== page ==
Tuesday, September 8, 2009

Hop Blend IPA 2

I don't think I've brewed a better tasting IPA since the Hop Blend IPA in 2007. A lot of well hopped beer since then, but that one had an excellent balance going on, with a super clean bitter bite deep down.

A recent addition to the line-up of hop selection at the LHBS are plugs. Without any experience using plugs, I figured they'd be much fresher by their packaging. After this brewday, I'm convinced! Much fresher, and well worth the price!

The only difference in this repeat is the overall strength. The OG was dropped a few points, and hop bitterness was scaled back a little. The balance in this beer should still be right on.

Substituting half the water for distilled is much more than the first IPA, but I hope it will bring a softness and clean taste. Didn't add too much salts, but enough to provide the beer with needed calcium, sodium and nitrates.

Half this batch will be kegged straight. The other, a dry hopped version with 1.5oz of the 1:1:1 Cascade/Centennial/Amarillo blend. Can't wait to note the differences in hop noses!

Hop Blend IPA 2

Grains
17.5 lbs. Organic 2-Row
1.00 lbs. Amer. Crystal 20L
0.50 lbs. UK Crystal 45L
0.50 lbs. UK Crystal 65L
0.75 lbs. Belgian Biscuit
0.42 lbs. Belgian Wheat
0.13 lbs. CaraPils


Hops
0.50 oz. Magnum, 14%, pellet, 60+min
0.50 oz. Columbus, 14%, pellet, 60+min
1.25 oz. Centennial, 9.1%, pellet, 60+min
1.50 oz. Hop Blend, 8.7%, plug, 15min
1.50 oz. Hop Blend, 8.7%, plug, 5min
1.50 oz. Hop Blend, 8.7%, plug, KO

Dry Hops half batch/one keg
1.50 oz. Hop Blend, 8.7%, plug, Dry 7 days


Yeast
Wyeast 1056: American Ale yeast cake

Brew Day Stats

Brewed: 9/7/09 Labor Day
Racked: 9/14/09
Bottled: 9/21/09

Water Adjustment:
Half Volume: Distilled
Strike: 2.8 tsp Gypsum, 3.5 g Epsom, .75 tsp Acid Blend
Fly Sparge: 2 tsp Gypsum, 3 g Epsom, .3 tsp Kosher, .5 tsp Acid Blend

H2O/Grain Ratio: 1.2 qt/lb
Mash Ph: 5.4-5.5
Sacch. Rest Temp/Time: 151°F/60min
Mash Out Temp/Time: n/a
1st Running SG: 1.081

Pre-Boil Vol: 13.5 gallons
Pre-Boil SG: 1.044
Boil Time: 60+min
Post-Boil Vol: shy of 10 gallons
Mash Efficiency: 65%

OG: 1.051
IBU: 61
Color/SRM: Burnt-Copper/8
Ferment Temp: 73°F

FG: 1.013
ABW: 4%
ABV: 5%


Update
1. Half the batch was racked to a keg for secondary. Then pushed out a bunch of yeast before adding priming sugar on 9/21/09.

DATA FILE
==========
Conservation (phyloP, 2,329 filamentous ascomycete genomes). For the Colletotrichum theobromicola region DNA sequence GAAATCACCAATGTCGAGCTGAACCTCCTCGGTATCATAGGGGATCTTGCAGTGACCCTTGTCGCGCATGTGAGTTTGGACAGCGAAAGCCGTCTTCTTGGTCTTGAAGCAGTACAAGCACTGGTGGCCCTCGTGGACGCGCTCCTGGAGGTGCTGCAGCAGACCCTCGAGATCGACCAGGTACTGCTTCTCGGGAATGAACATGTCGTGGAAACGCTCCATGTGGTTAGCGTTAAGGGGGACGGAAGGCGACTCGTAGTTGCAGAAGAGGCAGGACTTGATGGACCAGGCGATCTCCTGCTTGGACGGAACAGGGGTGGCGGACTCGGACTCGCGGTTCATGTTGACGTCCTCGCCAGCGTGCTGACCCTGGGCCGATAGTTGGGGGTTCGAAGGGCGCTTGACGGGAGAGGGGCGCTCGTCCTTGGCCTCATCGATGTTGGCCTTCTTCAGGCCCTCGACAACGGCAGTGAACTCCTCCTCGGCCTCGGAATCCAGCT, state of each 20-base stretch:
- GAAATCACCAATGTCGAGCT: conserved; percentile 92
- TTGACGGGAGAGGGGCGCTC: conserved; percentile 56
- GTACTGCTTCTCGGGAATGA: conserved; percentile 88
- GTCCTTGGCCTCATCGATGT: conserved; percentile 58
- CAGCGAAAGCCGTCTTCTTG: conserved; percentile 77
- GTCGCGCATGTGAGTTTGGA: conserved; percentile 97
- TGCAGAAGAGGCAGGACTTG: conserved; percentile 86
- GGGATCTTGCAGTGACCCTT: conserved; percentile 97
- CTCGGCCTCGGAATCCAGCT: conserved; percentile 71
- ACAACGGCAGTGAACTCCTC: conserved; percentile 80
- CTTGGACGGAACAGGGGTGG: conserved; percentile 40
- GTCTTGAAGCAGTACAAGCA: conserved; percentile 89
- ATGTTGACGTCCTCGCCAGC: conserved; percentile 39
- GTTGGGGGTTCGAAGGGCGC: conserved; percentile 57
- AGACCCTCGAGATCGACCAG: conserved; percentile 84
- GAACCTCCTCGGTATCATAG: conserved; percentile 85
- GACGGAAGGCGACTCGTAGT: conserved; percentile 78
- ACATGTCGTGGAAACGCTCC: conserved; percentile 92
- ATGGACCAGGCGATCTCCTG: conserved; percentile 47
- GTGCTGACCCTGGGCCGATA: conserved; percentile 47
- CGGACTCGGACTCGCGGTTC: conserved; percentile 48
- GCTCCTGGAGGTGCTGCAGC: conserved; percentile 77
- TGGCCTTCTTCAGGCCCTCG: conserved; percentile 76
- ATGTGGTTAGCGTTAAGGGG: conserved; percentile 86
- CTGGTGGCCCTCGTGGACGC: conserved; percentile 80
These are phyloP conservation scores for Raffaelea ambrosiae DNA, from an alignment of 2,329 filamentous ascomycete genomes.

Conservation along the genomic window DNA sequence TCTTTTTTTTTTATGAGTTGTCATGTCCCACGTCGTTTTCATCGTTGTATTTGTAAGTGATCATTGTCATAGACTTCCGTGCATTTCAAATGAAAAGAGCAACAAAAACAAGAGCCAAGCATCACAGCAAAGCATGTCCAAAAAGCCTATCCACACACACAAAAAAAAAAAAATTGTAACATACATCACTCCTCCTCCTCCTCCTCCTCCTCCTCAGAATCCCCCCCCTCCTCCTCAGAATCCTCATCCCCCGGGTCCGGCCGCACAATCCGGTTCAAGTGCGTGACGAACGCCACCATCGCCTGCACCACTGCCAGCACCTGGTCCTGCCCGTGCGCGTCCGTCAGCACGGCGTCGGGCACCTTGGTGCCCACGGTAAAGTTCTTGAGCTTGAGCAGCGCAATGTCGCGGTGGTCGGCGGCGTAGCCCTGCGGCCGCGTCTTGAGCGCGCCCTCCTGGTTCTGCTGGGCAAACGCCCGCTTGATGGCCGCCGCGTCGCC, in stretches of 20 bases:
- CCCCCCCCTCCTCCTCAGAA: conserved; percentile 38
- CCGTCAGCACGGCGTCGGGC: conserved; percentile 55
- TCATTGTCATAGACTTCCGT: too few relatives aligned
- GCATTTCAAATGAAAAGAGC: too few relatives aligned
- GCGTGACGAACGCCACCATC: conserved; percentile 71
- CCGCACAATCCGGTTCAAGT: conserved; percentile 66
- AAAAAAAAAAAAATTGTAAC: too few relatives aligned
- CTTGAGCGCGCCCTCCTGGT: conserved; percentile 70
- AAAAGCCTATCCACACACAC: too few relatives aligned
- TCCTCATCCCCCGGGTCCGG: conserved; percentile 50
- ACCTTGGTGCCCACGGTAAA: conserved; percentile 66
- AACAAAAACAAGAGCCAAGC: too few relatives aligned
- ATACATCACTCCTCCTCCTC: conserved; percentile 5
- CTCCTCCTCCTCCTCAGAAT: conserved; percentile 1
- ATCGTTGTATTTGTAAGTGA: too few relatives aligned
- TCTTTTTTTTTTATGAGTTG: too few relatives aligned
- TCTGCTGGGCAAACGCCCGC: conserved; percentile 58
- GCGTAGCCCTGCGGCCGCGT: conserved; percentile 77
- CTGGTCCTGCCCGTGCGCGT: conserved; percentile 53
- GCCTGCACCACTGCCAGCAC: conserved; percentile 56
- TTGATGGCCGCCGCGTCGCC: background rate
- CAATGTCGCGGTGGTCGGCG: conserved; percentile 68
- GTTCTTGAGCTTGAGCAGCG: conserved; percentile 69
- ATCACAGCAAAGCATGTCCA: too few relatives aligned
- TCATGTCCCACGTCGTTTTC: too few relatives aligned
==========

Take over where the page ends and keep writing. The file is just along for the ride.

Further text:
2. The other half was racked to 5 gal secondary over 1.5 oz. of the hop blend, then kegged 7 days later on 9/21/09.
3. The dry hopped version is bursting with hop flavor and aroma that lingers. Fantastic! The straight half of the batch is kind-of missing hop aroma, but maybe after carbonation, it might be fine.


Tasting Notes

Straight...
this is it!

Appearance: Pours a beautiful copper/orange, some haze, a one finger head with good retention and a lingering coating of fine bubbles across the entire surface
Aroma: Smooth and light citrus hop scent with slight pine notes, and a little sweet malt aromas come through
Taste: Definitely hop forward with a strong bitterness with a medium hop flavor, then clean malt flavors slide in briefly till the bitterness lingers
Mouthfeel: Light and crisp mouthfeel actually goes well with the brisk bitterness, and full carbonation
Aftertaste: Hop bitterness lingers long with an almost pine/sap-like taste which detracts from the initial cleanliness
Drinkability: A drinkable beer indeed, but a little harsh in bitter flavors, great for the ESB/Bitter beer lover, but probably goes better with a meal
Overall: This is the first American style pale ale I've made that carries a real clean crisp pallet much like many commercial versions I tend to buy. A great success and new benchmark. It's probably from the distilled water and gypsum. So now with this water profile, the BU:GU ratio can come down a bit, especially from the 60min additions


Dry Hopped...even better!

Appearance: Pours a beautiful copper/orange, some haze, a one finger head with good retention and a lingering coating of fine bubbles across the entire surface
Aroma: Assertive citrus hop scent with pine notes, definitely hop forward with a hint of malt notes
Taste: Much more hop flavor/aroma presence in this dry hopped version, sense of high bitterness is tamed by the aroma/taste, some clean malt flavors slide in briefly
Mouthfeel: Soft and velvety mouthfeel may come from water softening
Aftertaste: Hop bitterness does linger, but not as noticeable as the non-dry-hopped version
Drinkability: A drinkable beer indeed, the fry hopping is great, and reminds me of the first brewing of my hop blend IPA
Overall: Dry hopping is really a critical part of home brewing a great hoppy pale ale, in order to get the right aroma more hops is definitely better than less!

2 comments:

travis said...

Big batch huh? Well see ya later. (bad Dumb and Dumber reference) Glad to see you hitting up the larger batches. Where do you get the blended hops?

Ted Danyluk said...

Travis, where do I get the blended hops? I blend them myself. Blending three varieties like this creates a wonderfully citrus/pine flavor that's well-rounded. Blending in all additions is simple, but effective.